Cefazolin is the prototype first-generation cephalosporin that is active against Streptococci (pyogenes as well as viridans), gonococci, meningococci, C. diphtheriae, H. influenzae, clostridia, and Actinomyces. Activity against Klebsiella, Moraxella catarrhalis, and E. coli is relatively high, but it is quite susceptible to staphylococcal β-lactamase.
Cefazolin causes bacterial cell wall lysis, which is the basis of bactericidal activity for susceptible bacteria. It can be given intramuscularly (less painful) as well as intravenously and has a longer half-life (two hours) due to slower tubular secretion. It also attains higher concentration in plasma and bile. In addition, it is the preferred parenteral first-generation cephalosporin, especially for surgical prophylaxis.
This drug is available only with a doctor's prescription, and you can get it in the form of a powder or solution.
Cefazolin is used to treat a wide variety of bacterial infections. It is also used to prevent infection before and during surgeries. Cefazolin is also known as cyclosporine antibiotic. It inhibits the growth of bacteria. Cefazolin is marketed under the brand name Ancef. Bacteria that causes infection of the skin, lungs, joints, blood, stomach, heart valve, and urinary tract are targeted by this drug. In 1973, cefazolin was approved by the FDA. Today, many companies are manufacturing this drug.
Cefazolin attacks the cell wall of the bacteria, thus preventing the synthesis of a substance called peptidoglycan. This substance gives the cell wall its strength and helps the bacteria survive inside the human body.
Specifically, cefazolin is used to treat conditions such as:
Around the time of delivery, it is used to prevent group streptococcal disease.
In 1971, cefazolin was patented and made commercially available. It is an effective and safe medicine available in a generic form. A wide variety of infections are treated using this drug. Cefazolin cannot be used to treat meningitis since it does not penetrate into the central nervous system. It is not effective against methicillin-resistant staphylococcus aureus, but it is effective against methicillin-susceptible staphylococcus aureus. In cases of bacteremia, cefazolin is used as an alternative to penicillin for people who are allergic to penicillin. However, these patients could be allergic to cefazolin, too. Some species of bacteria, such as Chlamydia and mycoplasma, are resistant to this drug. Cefazolin is not effective against enterococcus, atypical bacteria, or anaerobic bacteria.
This medicine is used against infections caused by susceptible bacteria, such as:
Biliary tract infections: It is used to treat infections caused by Escherichia coli, proteus mirabilis, and various strains of streptococci, Klebsiella sp., and staphylococcus.
Bone and joint infections: This medication is used to treat infections caused by staphylococcus aureus.
Genital infections: Such as prostatitis epididymis caused by E. coli and Proteus mirabilis, Klebsiella sp., and enterococci sp.
Respiratory tract infections: This medication is useful against streptococci pneumonia, staphylococcus aureus, staphylococcus pyogenes and beta-hemolytic streptococci, Klebsiella sp., and haemophilus influenza.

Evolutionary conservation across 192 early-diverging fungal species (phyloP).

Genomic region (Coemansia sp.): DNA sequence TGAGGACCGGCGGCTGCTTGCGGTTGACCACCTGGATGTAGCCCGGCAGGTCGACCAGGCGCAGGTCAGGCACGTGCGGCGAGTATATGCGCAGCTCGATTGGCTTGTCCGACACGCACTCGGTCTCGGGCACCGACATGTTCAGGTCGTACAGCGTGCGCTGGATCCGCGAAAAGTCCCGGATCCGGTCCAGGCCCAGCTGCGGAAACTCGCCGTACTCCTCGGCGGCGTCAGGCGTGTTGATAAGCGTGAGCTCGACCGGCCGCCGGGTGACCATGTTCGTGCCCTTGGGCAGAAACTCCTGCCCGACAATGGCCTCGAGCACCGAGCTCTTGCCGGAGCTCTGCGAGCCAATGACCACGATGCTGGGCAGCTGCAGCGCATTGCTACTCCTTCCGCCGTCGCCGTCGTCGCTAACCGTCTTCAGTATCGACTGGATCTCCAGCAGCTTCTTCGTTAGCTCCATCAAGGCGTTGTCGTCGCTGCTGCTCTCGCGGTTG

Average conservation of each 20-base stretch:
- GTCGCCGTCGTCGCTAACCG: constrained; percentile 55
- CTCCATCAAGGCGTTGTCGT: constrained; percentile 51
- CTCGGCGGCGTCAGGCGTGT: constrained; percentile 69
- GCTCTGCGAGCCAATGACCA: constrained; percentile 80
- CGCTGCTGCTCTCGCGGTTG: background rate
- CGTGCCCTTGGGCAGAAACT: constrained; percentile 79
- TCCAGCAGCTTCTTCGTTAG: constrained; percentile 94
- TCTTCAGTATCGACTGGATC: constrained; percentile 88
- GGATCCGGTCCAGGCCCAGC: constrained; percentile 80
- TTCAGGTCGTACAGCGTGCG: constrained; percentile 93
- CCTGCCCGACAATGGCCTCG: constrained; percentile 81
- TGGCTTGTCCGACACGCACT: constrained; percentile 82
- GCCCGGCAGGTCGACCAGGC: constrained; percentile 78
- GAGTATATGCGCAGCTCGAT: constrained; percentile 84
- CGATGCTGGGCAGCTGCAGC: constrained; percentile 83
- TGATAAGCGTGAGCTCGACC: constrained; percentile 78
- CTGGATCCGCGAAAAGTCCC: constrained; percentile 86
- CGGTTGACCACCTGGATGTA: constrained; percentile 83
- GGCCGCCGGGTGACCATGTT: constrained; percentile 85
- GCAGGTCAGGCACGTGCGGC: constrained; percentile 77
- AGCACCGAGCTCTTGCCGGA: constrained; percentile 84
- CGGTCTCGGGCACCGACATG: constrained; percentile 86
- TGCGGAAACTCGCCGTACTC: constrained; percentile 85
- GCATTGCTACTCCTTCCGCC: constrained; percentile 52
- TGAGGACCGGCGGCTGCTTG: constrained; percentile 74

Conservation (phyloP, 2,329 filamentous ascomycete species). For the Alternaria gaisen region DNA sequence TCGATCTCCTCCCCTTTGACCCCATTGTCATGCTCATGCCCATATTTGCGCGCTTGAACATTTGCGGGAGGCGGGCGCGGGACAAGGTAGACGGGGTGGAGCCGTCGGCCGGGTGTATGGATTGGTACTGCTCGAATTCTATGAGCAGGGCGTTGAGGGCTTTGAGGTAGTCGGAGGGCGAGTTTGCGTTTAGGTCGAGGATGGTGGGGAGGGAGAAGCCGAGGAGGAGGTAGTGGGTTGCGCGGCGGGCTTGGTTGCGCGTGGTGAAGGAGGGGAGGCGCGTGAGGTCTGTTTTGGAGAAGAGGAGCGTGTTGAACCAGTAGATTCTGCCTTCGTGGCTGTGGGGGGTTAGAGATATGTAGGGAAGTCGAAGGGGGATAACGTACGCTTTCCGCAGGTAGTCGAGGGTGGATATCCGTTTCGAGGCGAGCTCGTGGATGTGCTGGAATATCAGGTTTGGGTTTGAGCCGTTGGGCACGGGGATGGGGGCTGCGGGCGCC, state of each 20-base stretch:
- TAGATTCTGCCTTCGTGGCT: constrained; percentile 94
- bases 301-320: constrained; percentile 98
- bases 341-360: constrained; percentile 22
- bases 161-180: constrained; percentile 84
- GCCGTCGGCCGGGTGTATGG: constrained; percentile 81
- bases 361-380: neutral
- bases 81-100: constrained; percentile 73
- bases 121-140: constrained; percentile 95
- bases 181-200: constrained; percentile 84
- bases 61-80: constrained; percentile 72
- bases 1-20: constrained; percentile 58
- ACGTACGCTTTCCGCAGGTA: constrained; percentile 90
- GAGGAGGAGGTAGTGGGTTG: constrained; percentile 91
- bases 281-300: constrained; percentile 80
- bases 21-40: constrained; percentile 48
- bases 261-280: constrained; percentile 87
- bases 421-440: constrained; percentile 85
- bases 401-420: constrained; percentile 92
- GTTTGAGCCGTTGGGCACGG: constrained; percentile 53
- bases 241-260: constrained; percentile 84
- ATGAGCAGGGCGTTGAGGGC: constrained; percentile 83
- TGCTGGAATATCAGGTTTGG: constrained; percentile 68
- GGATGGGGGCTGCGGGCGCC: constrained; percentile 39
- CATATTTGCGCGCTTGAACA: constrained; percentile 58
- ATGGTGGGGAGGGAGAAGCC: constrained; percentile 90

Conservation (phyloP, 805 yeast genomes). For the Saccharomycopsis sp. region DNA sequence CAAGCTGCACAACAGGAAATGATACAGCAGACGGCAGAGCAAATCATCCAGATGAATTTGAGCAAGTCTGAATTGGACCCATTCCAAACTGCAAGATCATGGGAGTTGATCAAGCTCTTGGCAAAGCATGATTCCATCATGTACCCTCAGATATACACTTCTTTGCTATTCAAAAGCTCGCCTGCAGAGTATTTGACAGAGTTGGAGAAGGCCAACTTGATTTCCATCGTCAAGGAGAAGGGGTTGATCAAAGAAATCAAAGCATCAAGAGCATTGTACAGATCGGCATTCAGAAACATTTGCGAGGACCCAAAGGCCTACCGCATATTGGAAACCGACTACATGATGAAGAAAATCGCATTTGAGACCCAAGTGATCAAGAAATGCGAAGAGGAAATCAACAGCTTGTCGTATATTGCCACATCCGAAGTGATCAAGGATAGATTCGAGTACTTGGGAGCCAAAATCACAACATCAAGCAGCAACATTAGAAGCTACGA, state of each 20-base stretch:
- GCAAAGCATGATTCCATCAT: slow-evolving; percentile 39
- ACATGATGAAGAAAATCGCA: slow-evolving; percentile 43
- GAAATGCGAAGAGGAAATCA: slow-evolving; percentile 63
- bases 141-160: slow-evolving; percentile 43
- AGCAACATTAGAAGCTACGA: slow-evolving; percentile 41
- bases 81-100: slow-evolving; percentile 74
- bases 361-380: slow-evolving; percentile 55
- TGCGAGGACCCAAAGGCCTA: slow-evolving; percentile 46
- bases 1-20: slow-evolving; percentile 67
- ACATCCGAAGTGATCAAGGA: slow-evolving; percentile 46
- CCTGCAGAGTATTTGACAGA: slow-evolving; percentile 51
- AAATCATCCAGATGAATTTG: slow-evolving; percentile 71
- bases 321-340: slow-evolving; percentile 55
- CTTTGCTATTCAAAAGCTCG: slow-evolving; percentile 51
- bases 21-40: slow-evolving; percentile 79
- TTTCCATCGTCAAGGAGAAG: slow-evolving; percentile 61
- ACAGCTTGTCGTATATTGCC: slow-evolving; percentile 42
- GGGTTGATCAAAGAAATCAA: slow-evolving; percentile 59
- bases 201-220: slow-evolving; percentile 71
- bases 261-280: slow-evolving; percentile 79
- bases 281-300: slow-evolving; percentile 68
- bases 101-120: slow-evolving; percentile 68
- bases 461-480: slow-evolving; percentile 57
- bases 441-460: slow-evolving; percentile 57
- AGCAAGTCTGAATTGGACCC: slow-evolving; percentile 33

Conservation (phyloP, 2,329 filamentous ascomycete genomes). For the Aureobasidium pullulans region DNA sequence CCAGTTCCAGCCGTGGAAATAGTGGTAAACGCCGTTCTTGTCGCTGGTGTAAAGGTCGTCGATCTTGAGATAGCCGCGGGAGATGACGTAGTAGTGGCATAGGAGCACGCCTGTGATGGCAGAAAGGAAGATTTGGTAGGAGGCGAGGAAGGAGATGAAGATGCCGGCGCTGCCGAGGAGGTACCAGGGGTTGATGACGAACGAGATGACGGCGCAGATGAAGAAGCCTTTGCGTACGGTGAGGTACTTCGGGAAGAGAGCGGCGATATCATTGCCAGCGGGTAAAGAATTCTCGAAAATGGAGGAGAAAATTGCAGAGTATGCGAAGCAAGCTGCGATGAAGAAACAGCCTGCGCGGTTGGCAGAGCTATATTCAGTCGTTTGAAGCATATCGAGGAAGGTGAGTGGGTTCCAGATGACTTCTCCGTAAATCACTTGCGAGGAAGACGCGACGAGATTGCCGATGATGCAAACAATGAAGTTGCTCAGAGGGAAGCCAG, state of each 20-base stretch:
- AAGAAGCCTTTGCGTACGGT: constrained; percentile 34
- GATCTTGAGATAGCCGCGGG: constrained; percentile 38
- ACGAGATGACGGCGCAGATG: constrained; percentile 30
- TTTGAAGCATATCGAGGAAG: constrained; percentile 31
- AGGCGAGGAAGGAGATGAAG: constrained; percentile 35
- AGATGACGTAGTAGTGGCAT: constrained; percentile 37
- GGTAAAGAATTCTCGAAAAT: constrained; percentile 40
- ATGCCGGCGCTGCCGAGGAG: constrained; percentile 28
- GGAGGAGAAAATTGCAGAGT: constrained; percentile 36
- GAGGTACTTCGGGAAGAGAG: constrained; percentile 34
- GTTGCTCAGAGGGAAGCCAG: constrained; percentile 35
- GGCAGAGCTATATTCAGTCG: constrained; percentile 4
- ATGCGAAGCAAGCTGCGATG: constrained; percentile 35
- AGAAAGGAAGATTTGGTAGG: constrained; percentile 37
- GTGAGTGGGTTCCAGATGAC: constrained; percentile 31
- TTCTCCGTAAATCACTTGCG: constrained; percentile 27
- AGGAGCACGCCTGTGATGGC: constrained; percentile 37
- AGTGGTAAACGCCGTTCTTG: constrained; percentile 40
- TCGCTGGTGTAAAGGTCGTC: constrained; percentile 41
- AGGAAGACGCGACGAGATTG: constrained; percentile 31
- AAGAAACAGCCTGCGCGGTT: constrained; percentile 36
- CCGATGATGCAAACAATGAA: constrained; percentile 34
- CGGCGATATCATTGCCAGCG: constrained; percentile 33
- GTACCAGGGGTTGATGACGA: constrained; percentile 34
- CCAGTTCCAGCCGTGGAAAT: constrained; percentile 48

Skin/skin structure infections: This medicine is effective against infections caused by staphylococcus aureus, staphylococcus pyogenes, beta-hemolytic streptococci, and staphylococcus agalactiae and streptococci strains.
Hip fracture repair internal fixation device implantation or total joint replacement
Small intestine procedures
Non-cardiac thoracic procedures
Clean procedures with or without entry into the urinary tract
2 What To Know Before Using
If you are about to start a drug therapy, the risk-benefit ratio of taking this drug should be considered carefully. The suitable drug therapy is chosen with the active participation of both the doctor and patient.
Sometimes, cefazolin is used in patients with heart conditions, patients having dental or upper respiratory tract procedures, or who are allergic to penicillin. They are given cefazolin in order to prevent heart valve infections.
Important factors such as drug interactions, metabolic impairment, hypersensitivity reaction, pregnancy, and lactation may alter the desired, therapeutic effects of the medication.
Sometimes, the presence of other health disorders affects the beneficial effects of this medicine and may even cause serious toxic effects. If you have had any allergic reactions to any medicine, you must inform your doctor.
You should not use this drug if you have any of the following health disorders:
Known hypersensitivity to cefazolin or other cephalosporins
Stomach or bowel disease (e.g., colitis or severe diarrhea)
Certain kidney disorders (e.g., acute renal failure)
If you have any allergies to medicines, foods, preservatives, or dyes, inform your doctor.
Cefazolin used along with Coumadin is known to cause easy bleeding. It is necessary to test the prothrombin time, or international normalized ratio. Moreover, the doctor needs to adjust the dose. If you experience any other problems, such as unusual bleeding or bruising, blood in the urine or stool, vomiting, dizziness, weakness, or headache, inform your doctor. A total of forty-two drugs have been known to interact with cefazolin; one interaction is major, thirty-eight are moderate, and three are minor.
Moreover, certain drugs should not be used concurrently with this medication. It is always recommended to consult your doctor if you are in need of other medications or even any over-the-counter medicines for another health problem in order to avoid unwanted toxic effects. In addition, you should know that concurrent use of probenecid prolongs the duration of action of cefazolin by decreasing its renal tubular secretion.
This medicine is not recommended for newborn or premature babies, since it is found to be toxic. To date, appropriate studies have not shown pediatric-specific or geriatric-specific problems that would limit the usefulness of this medicine. Generally, elderly people who have kidney disease or any other age-related problem have to have the dosage adjusted accordingly.